Fungi, soil and chromatograms in the Central West

Jar and fungi close up

While we bask in the glow of yet another incredibly successful 2023 National Science Week program in NSW, it is important to remember that STEM engagement doesn’t stop at the end of August.

This is particularly true for the network of Regional Science Hubs in NSW. These Hubs are maintained by multidisciplinary and collaborative teams in regional areas driven to develop and deliver high-profile science, technology, engineering and maths (STEM) events in regional areas across the state.

As Chair of the Inspiring NSW Executive Committee, I have undertaken a solemn vow to attend at least one event at each Regional Science Hub during my tenure. I am committed to this not only because I love STEM (and have a keen nine-year-old to entertain), or because I love travelling around the state with my family, but because it is vitally important for the Executive Committee to understand how we can best continue to support the Hubs long into the future.

The first stop on my quest was a visit to Cowra Orange Cabonne Science Hub in the Central West, facilitated by and located at The CORRIDOR Project in Wyangala, to attend the Chromatograms, Soil and Tree Health Workshop. Hosted by Phoebe Cowdery, Creative Director at the CORRIDOR Project, the workshop was delivered by Dr Jordan Bailey, Leader of Plant Pathology Curation at the Orange-based Plant Pathology & Mycology Herbarium at the NSW Department of Primary Industries, and The CORRIDOR Project artist-in-residence Sammy Hawker.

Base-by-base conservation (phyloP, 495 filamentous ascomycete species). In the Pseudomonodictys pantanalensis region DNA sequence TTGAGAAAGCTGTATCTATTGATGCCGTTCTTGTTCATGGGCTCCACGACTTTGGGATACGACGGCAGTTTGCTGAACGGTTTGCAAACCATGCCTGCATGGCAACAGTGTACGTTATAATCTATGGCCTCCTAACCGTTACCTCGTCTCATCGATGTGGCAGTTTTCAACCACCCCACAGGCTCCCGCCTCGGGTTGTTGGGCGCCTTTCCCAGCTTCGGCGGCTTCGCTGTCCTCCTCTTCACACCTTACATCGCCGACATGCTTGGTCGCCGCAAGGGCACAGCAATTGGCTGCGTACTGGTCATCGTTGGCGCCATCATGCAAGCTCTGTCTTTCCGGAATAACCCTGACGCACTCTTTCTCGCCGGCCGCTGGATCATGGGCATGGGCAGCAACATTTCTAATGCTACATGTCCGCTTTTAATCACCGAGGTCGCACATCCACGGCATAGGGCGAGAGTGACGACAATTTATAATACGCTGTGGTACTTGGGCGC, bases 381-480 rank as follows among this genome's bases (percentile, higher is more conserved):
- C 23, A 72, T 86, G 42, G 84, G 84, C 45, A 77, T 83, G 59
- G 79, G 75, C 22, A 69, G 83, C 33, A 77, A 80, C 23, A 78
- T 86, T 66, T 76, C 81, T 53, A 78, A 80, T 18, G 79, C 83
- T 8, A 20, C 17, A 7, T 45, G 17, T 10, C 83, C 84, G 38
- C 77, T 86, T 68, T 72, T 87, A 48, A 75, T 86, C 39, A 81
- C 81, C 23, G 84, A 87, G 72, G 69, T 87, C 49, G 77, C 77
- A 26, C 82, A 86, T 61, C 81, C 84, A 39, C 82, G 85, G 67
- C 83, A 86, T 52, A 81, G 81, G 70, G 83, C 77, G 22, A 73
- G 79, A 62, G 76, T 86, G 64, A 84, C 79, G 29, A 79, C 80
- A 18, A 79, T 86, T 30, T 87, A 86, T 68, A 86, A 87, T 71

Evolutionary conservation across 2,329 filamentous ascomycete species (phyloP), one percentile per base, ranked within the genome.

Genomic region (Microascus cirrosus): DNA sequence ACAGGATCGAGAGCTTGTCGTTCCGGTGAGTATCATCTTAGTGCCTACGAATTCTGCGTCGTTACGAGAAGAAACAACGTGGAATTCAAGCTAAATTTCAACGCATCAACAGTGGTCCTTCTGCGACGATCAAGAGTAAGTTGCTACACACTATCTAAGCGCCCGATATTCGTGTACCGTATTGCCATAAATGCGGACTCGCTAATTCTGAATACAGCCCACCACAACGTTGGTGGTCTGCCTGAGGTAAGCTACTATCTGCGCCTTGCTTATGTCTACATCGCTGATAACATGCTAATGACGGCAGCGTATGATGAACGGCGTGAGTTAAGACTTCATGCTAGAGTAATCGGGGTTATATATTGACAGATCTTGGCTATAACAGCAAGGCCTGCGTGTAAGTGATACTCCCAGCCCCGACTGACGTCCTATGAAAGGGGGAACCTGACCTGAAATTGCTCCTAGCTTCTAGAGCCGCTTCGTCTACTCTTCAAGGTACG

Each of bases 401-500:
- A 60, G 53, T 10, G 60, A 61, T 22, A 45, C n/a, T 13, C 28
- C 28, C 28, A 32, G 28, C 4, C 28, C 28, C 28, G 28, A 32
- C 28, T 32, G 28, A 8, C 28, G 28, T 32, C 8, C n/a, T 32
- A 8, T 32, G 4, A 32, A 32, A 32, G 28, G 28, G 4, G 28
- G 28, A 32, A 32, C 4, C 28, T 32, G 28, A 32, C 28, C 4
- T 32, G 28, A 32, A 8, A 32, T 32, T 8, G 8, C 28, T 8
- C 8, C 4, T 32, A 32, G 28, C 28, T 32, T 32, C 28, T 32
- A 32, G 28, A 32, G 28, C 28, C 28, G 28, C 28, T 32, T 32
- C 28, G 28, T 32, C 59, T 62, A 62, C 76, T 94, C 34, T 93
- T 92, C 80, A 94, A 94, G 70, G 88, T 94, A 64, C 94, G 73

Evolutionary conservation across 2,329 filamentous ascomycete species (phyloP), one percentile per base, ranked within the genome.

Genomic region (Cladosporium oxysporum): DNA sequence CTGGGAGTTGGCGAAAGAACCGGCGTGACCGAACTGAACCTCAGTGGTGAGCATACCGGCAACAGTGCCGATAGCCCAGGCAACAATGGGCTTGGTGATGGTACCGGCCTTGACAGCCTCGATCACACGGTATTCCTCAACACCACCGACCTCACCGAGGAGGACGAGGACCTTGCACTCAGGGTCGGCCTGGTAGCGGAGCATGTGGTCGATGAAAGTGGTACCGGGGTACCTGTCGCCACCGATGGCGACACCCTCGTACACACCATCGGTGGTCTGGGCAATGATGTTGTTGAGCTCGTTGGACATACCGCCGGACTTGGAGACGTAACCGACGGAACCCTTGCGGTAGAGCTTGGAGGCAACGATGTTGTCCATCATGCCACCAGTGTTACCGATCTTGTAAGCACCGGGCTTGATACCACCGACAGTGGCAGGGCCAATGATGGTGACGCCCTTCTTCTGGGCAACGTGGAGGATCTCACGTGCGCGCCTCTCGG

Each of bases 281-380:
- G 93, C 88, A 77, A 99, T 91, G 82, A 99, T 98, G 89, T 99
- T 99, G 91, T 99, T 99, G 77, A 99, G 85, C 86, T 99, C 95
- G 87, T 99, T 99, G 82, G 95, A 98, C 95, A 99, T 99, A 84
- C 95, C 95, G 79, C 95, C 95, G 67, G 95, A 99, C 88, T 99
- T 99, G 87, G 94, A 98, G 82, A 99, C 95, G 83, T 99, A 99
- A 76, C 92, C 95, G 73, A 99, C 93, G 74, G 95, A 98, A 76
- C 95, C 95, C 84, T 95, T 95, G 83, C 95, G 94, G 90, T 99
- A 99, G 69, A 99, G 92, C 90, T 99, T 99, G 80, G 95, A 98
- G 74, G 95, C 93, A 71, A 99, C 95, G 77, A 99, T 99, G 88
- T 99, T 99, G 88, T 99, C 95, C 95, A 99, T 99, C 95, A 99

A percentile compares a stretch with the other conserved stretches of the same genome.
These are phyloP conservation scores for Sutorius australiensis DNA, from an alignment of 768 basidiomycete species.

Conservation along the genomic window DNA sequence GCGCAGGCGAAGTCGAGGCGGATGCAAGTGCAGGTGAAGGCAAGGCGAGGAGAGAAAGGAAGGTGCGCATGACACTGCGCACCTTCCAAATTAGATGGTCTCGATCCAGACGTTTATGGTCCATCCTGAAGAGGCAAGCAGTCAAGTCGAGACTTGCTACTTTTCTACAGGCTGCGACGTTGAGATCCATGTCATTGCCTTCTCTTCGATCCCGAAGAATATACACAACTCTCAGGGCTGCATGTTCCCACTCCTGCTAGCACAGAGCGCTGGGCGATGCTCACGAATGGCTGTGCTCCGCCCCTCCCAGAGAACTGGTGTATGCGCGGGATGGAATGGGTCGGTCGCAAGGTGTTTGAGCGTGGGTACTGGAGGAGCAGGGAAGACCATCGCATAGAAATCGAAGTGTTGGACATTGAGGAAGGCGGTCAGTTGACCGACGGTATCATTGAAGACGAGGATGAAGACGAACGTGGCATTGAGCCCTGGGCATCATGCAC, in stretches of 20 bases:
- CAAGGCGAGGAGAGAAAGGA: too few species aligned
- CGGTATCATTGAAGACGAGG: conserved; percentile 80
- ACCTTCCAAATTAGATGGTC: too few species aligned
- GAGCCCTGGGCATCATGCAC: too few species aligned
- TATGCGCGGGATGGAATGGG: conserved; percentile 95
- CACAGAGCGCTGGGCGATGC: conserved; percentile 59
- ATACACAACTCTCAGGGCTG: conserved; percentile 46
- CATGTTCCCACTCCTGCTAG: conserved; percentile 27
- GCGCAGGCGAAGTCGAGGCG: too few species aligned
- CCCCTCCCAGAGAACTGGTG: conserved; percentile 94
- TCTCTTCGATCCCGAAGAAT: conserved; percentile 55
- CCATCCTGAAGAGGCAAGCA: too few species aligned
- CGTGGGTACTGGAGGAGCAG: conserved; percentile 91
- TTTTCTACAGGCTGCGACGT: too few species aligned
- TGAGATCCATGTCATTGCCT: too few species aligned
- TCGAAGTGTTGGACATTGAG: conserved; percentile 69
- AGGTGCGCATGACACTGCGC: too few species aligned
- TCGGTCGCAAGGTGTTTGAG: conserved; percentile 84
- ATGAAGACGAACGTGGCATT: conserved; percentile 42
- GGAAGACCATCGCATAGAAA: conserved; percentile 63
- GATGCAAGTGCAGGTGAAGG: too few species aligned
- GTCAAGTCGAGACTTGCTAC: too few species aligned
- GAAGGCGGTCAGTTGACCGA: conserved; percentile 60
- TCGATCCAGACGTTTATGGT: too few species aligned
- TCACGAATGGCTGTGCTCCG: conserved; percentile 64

Dr Bailey is absolutely on top of her game; she rattled off facts and stories at a clip that kept perfect pace with a growing interest in fungi from the audience, as Petrie dishes and samples were handed around the crowd.

Sammy Hawker then brought us back to earth and sent us off into the forest to silently collect small samples of soil, trees, mosses, and flowers for the creation of our own chromatograms derived from the pigments contained within the collected sample.

After a lovely lunch with like minds, we returned to the woolsheds to blend and shake our collected samples to prepare them for the printing process. While I had to sadly leave early to rush back to Sydney for work on Monday, Sammy Hawker has kindly agreed to share images of all created chromatograms with workshop participants. The chromatograms will also be exhibited as part of ERTHWRX  for National Science Week 2024.

A perfect blend of art and science, the workshop delivered by the Cowra Orange Cabonne Science Hub at The CORRDIOR Project was a fantastic start to my journey around the state. Well worth the trip from Sydney, it has only whetted my appetite for where I get to go next.

Inspiring Australia NSW would like to establish more of these strategic partnerships across the state and welcomes interest from science, technology and innovation experts, professional organisations, businesses, educational institutions, and community groups.

If you are interested in joining the Hub Network, please contact Meredith Hall, Manager Inspiring Australia (NSW) by email or call 0421 614 145.

Read more on the about the workshop, including testimonials, on The CORRIDOR project website.

Guest post by Emily Jateff, Curator, Ocean Science & Technology Australian National Maritime Museum and Chair of Inspiring NSW Executive Committee.